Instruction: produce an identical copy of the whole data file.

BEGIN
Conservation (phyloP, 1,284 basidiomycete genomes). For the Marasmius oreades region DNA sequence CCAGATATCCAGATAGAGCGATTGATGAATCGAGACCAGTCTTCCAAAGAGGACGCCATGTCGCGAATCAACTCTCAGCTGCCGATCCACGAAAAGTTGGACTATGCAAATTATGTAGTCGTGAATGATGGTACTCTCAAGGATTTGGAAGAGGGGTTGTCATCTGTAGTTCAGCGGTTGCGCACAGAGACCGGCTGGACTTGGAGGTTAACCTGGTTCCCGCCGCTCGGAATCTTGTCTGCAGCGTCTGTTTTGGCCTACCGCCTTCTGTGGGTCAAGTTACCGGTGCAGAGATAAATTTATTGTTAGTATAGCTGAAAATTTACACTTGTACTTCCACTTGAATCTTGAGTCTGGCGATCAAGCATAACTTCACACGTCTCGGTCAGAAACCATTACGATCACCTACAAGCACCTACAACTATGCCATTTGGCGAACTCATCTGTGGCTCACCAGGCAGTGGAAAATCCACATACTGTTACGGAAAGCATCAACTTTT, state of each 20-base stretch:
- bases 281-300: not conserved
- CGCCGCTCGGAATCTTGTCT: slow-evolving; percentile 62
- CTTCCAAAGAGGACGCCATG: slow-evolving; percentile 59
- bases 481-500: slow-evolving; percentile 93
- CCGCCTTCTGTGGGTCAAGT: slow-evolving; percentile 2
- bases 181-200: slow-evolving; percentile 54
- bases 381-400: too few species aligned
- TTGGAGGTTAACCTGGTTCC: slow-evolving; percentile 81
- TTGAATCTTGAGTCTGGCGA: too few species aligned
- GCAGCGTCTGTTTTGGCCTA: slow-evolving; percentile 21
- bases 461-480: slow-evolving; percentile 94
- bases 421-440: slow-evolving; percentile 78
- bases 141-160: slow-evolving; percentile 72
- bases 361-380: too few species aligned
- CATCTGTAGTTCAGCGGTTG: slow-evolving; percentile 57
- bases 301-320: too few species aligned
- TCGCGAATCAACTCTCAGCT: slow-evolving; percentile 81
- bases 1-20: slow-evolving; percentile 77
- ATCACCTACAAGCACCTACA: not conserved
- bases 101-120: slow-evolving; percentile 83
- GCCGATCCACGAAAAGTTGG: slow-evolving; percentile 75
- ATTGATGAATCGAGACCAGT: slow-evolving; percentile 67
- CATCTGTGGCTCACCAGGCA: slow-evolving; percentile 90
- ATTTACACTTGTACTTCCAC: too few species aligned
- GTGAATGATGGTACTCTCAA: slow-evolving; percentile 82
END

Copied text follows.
Conservation (phyloP, 1,284 basidiomycete genomes). For the Marasmius oreades region DNA sequence CCAGATATCCAGATAGAGCGATTGATGAATCGAGACCAGTCTTCCAAAGAGGACGCCATGTCGCGAATCAACTCTCAGCTGCCGATCCACGAAAAGTTGGACTATGCAAATTATGTAGTCGTGAATGATGGTACTCTCAAGGATTTGGAAGAGGGGTTGTCATCTGTAGTTCAGCGGTTGCGCACAGAGACCGGCTGGACTTGGAGGTTAACCTGGTTCCCGCCGCTCGGAATCTTGTCTGCAGCGTCTGTTTTGGCCTACCGCCTTCTGTGGGTCAAGTTACCGGTGCAGAGATAAATTTATTGTTAGTATAGCTGAAAATTTACACTTGTACTTCCACTTGAATCTTGAGTCTGGCGATCAAGCATAACTTCACACGTCTCGGTCAGAAACCATTACGATCACCTACAAGCACCTACAACTATGCCATTTGGCGAACTCATCTGTGGCTCACCAGGCAGTGGAAAATCCACATACTGTTACGGAAAGCATCAACTTTT, state of each 20-base stretch:
- bases 281-300: not conserved
- CGCCGCTCGGAATCTTGTCT: slow-evolving; percentile 62
- CTTCCAAAGAGGACGCCATG: slow-evolving; percentile 59
- bases 481-500: slow-evolving; percentile 93
- CCGCCTTCTGTGGGTCAAGT: slow-evolving; percentile 2
- bases 181-200: slow-evolving; percentile 54
- bases 381-400: too few species aligned
- TTGGAGGTTAACCTGGTTCC: slow-evolving; percentile 81
- TTGAATCTTGAGTCTGGCGA: too few species aligned
- GCAGCGTCTGTTTTGGCCTA: slow-evolving; percentile 21
- bases 461-480: slow-evolving; percentile 94
- bases 421-440: slow-evolving; percentile 78
- bases 141-160: slow-evolving; percentile 72
- bases 361-380: too few species aligned
- CATCTGTAGTTCAGCGGTTG: slow-evolving; percentile 57
- bases 301-320: too few species aligned
- TCGCGAATCAACTCTCAGCT: slow-evolving; percentile 81
- bases 1-20: slow-evolving; percentile 77
- ATCACCTACAAGCACCTACA: not conserved
- bases 101-120: slow-evolving; percentile 83
- GCCGATCCACGAAAAGTTGG: slow-evolving; percentile 75
- ATTGATGAATCGAGACCAGT: slow-evolving; percentile 67
- CATCTGTGGCTCACCAGGCA: slow-evolving; percentile 90
- ATTTACACTTGTACTTCCAC: too few species aligned
- GTGAATGATGGTACTCTCAA: slow-evolving; percentile 82